How often do you find yourself entering the “should” zone? Some days, I walk around happy and grateful for this miracle of life that I get to live, and other times, I catch myself going into the “should” zone. The should zone includes all the things people (including myself) should have said or done or should be doing or saying.
I notice this happens in many relationships, whether in a family or friendship, or workplace or the community. People create rules for how other people “should” behave. It might be as simple as “you should say, “hello” when you enter a room” or “you should spend time with your child on their birthday” or “you should respond to texts or emails.”
Having rules or expectations may be fine. Issues arise when people do not clearly communicate the rules. This happens when the purpose or importance remains unclear. If someone has a rule that people should say “hello” when they enter a room, it often stems from a need for connection and acknowledgement. Unless the person expected to say “hello” understands this, they may think it is no big deal to quietly enter a space.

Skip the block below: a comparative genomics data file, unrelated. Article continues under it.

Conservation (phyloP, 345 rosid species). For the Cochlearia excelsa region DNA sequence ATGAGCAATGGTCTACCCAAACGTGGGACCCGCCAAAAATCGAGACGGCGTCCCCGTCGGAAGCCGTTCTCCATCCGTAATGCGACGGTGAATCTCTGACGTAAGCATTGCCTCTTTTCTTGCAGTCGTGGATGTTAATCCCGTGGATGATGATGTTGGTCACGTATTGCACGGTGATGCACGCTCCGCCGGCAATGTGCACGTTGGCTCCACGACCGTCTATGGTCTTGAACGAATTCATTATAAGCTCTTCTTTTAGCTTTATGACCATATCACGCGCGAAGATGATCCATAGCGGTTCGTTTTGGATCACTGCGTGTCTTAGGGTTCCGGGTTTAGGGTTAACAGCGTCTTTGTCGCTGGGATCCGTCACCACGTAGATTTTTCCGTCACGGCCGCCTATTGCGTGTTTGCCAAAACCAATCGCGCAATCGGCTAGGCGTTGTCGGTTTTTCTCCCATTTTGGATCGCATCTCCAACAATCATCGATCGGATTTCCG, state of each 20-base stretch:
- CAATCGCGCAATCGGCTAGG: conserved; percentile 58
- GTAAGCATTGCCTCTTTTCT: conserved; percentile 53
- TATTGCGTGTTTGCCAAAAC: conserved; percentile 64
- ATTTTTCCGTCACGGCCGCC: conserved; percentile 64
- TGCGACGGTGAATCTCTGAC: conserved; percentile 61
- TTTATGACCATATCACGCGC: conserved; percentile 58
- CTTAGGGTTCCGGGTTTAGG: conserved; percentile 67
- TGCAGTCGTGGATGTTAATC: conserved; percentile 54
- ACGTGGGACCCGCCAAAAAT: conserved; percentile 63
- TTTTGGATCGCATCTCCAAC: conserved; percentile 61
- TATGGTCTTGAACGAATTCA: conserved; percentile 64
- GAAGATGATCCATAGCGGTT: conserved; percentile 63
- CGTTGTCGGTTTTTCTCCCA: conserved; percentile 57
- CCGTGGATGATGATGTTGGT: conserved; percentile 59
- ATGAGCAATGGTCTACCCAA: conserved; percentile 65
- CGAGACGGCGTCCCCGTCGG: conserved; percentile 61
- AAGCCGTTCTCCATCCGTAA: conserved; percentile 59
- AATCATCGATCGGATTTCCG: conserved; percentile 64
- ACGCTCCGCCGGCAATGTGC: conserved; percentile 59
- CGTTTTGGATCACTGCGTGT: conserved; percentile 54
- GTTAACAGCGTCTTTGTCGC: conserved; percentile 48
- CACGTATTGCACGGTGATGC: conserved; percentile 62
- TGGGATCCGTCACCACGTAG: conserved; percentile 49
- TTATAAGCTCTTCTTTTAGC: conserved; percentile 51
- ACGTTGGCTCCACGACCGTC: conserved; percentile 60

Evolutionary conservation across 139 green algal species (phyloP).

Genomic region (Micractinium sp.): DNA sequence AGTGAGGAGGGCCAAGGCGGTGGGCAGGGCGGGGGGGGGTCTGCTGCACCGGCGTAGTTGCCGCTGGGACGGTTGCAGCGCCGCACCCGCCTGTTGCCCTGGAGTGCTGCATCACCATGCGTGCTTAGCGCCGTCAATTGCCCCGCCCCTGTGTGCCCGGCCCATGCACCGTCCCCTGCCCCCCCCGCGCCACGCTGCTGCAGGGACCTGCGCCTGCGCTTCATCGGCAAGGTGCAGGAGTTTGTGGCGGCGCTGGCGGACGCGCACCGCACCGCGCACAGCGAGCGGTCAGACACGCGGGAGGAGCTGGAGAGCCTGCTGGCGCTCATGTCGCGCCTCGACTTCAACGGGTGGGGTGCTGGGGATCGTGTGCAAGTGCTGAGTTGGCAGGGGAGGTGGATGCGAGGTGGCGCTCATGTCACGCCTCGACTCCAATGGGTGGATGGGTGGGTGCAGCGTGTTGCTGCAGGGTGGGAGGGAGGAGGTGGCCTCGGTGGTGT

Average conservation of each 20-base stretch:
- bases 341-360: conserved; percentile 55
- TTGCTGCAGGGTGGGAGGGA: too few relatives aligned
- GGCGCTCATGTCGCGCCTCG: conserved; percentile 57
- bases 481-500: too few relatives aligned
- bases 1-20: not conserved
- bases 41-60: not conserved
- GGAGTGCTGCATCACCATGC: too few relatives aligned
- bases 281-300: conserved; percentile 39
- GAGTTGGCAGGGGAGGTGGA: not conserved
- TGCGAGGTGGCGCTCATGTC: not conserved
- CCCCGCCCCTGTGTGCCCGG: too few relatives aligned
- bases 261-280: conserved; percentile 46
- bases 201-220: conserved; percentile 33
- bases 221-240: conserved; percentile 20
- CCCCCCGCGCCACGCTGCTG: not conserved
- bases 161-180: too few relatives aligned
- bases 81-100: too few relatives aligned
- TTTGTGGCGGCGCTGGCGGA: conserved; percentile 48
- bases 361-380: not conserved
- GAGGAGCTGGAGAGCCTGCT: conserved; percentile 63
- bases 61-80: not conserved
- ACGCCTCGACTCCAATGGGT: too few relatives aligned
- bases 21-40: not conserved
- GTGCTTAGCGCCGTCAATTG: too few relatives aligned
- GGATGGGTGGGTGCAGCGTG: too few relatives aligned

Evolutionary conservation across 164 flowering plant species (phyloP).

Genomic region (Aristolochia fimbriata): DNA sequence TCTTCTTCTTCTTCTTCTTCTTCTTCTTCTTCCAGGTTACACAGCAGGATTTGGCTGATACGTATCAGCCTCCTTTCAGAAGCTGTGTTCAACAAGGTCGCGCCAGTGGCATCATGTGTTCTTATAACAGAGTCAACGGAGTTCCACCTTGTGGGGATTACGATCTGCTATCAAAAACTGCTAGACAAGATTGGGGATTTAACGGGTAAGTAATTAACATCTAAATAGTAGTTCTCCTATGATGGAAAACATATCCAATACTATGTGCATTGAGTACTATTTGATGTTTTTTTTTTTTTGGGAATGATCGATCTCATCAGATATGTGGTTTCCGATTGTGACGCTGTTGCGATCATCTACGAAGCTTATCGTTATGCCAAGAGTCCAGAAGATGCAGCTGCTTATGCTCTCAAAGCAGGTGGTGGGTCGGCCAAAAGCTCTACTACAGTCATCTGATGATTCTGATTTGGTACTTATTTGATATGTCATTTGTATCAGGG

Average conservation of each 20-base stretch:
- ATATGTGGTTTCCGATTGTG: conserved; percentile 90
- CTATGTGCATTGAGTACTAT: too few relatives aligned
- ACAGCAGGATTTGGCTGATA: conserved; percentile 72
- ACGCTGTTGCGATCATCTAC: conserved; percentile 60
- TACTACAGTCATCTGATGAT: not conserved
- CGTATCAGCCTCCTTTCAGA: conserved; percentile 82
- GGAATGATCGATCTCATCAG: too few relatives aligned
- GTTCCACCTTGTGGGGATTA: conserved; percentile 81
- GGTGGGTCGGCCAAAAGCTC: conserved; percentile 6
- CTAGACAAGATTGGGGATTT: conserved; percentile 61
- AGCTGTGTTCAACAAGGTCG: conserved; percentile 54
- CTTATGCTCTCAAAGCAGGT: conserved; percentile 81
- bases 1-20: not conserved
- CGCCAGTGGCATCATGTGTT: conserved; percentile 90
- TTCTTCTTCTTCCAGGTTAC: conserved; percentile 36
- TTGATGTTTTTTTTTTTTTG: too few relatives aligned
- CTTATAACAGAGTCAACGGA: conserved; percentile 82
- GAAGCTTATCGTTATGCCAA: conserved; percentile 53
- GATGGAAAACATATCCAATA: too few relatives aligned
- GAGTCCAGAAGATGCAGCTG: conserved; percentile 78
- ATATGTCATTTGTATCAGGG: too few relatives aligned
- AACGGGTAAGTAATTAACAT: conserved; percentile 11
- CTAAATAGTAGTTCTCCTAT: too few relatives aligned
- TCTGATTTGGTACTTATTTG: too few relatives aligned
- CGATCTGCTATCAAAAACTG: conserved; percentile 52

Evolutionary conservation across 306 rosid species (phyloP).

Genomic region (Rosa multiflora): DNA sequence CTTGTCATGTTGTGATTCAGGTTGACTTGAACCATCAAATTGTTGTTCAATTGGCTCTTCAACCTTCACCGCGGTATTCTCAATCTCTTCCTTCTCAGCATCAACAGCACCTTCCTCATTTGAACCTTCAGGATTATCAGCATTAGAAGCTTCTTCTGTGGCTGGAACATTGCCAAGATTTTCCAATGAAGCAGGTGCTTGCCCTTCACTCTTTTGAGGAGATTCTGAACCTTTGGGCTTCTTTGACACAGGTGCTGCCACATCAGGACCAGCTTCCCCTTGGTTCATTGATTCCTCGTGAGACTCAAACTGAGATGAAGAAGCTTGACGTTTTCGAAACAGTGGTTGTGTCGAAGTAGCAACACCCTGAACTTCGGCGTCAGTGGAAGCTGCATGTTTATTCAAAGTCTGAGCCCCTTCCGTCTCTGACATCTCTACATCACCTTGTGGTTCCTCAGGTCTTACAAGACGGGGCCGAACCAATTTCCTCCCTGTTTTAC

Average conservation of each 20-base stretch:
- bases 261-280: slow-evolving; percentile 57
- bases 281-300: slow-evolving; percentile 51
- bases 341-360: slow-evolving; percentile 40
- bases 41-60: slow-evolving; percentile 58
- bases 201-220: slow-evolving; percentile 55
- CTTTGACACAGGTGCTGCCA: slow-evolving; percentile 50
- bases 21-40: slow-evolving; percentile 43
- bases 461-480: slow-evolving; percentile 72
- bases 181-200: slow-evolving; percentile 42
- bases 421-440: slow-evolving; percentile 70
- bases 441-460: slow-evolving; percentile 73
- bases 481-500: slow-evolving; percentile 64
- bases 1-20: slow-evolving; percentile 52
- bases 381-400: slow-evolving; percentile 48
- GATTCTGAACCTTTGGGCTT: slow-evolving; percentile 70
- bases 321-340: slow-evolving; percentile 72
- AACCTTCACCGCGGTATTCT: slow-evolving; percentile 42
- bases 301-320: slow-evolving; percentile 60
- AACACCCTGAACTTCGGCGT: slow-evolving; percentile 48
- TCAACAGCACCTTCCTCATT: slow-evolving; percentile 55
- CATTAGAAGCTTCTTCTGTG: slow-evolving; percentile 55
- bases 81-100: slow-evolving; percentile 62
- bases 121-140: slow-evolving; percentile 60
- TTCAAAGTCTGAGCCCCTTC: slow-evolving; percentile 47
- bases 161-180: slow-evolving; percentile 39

People often enter relationships with different sets of “rules” on how their partner or spouse “should” behave. No one typically talks about them until they become an issue (and sometimes still avoid the conversation).
“Should” stems from underlying needs for autonomy, connection, meaning, peace, joy, and security. Communicating the “should” may make or break a relationship. What are your “shoulds?” What if the other person does not think they “should” have to meet that request?
Basic non-violent communication (nvc) offers a framework to ask for what you need with clarity. It also understands a no response may meet another person’s needs. To learn more, you may attend a free on-line Peace Building 101 class.